Well just view it as exercise. For example Usain Bolt, one of the best 100m runners in the world runs a lot but thats not all he spends hours and hours in the weight room. While squatting wont make him a better runner per se generating more force per step will make him accelerate faster which could give him a faster 100m time. This relates to guitar as well. Strengthening your base will only make the peak you can reach higher. Ingraining good habits by exercising them so they become natural only makes you learn pieces in the long run quicker, better etc...Christopher Langley wrote: ↑Wed Sep 26, 2018 6:55 pmI don't have that kind of patience.
I'll keep the exercise banked and bring it back up if I ever encounter a piece where I think the exercise will help.
I don't see the point in learning skills if one doesn't immediately go on to apply them in a musical sense. I can't see the music behind that exercise so.. I don't have any motivation to stick with it yet.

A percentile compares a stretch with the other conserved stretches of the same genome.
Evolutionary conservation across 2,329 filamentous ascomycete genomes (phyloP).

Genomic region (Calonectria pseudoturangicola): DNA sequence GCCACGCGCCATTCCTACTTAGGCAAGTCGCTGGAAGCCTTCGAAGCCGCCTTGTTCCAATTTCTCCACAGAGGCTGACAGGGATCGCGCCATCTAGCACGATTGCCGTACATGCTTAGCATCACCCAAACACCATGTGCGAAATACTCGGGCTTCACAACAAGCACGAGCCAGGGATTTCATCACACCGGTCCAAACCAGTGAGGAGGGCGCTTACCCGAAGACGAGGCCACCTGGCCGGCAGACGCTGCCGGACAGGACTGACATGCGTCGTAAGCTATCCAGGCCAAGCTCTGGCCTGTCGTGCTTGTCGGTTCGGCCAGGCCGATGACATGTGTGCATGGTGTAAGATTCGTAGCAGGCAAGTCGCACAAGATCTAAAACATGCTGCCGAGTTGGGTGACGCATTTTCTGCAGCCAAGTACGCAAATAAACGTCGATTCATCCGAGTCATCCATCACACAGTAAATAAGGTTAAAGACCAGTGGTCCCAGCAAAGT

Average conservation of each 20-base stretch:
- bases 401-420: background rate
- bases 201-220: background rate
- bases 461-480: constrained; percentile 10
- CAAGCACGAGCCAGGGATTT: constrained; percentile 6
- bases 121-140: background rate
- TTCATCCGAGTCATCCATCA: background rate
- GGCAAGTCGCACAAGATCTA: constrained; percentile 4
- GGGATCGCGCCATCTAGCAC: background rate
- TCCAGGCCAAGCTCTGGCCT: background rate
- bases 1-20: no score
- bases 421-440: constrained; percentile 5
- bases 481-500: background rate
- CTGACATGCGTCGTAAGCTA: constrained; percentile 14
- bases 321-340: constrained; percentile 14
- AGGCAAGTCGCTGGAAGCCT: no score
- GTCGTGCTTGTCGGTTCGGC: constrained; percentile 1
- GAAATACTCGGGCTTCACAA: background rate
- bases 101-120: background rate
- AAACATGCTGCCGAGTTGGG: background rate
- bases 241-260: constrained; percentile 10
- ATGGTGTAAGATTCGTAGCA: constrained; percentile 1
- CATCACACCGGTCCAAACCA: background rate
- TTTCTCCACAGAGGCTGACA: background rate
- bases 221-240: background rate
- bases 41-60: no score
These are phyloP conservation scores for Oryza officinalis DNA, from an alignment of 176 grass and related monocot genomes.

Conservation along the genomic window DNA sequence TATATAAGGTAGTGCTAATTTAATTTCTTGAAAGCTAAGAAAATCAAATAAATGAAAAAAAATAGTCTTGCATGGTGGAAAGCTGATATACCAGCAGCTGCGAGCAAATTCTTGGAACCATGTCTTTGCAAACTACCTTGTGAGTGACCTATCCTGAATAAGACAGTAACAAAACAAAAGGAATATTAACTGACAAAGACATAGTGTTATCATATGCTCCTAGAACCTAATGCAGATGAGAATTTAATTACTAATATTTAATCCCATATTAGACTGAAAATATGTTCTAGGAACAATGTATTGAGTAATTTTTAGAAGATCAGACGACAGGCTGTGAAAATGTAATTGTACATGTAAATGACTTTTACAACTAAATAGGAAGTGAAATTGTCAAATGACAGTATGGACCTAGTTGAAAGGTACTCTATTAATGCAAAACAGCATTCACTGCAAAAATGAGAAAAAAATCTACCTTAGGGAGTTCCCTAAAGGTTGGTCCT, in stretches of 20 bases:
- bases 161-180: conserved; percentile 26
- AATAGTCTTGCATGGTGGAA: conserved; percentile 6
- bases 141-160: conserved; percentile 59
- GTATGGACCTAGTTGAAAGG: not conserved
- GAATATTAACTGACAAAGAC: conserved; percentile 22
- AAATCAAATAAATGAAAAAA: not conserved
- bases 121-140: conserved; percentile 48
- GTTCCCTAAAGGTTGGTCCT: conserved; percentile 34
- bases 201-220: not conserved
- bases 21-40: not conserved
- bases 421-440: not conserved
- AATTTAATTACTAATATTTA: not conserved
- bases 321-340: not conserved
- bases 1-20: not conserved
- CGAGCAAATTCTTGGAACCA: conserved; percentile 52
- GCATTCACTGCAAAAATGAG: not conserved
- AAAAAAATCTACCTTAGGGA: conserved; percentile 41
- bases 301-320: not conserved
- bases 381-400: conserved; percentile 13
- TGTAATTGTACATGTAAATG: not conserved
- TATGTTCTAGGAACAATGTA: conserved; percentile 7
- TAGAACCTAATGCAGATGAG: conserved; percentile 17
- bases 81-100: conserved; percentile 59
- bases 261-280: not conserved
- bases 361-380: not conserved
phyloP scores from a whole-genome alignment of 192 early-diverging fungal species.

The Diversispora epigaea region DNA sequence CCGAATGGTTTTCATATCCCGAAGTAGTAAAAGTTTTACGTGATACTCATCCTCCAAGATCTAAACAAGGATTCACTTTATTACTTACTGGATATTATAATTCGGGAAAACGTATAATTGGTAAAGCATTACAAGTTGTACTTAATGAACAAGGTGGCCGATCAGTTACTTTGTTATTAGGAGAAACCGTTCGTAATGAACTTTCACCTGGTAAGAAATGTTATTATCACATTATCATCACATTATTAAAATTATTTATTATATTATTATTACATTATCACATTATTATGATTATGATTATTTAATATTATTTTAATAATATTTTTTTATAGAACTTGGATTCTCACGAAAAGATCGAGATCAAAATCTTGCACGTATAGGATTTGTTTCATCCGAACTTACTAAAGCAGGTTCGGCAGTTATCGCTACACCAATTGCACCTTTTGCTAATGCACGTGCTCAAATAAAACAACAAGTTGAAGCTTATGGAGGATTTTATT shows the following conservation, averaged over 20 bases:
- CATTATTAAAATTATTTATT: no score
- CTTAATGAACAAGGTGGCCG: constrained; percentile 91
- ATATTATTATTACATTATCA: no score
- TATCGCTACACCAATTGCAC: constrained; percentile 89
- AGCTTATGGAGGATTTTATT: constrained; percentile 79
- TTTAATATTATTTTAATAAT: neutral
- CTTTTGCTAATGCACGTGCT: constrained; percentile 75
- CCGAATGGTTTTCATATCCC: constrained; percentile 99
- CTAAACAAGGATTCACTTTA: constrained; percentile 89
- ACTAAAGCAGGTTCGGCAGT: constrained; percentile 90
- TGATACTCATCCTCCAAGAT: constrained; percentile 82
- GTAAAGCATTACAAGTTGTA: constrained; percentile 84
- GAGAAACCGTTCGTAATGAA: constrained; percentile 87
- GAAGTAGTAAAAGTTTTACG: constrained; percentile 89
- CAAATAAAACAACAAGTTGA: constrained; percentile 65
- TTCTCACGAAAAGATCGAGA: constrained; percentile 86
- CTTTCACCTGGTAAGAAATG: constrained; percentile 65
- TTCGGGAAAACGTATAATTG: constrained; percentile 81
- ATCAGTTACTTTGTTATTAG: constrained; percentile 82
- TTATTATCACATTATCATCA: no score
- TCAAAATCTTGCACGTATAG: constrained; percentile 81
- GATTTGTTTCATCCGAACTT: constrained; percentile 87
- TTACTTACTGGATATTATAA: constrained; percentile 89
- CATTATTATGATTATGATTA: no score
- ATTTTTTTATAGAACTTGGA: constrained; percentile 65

I do appreciate your comment however, I'm sure with more time the exercise would get easier.. and I might eventually see a point behind it, even. I'm just focused on playing pieces.. specifically the first one on lesson 5 (I have recorded all the previous ones already). I'm so close I can taste it.
Polyphony is a trip.. sounds awesome, but very challenging at first, I must admit. I think it's a steep jump up when you have to start playing with thumb and fingers.
Skip them for now and make some music. You can come back and record them after you have one or all of the pieces down. No harm, no foul. I promise. That thumb stroke aint gonna make or break you til lesson 5.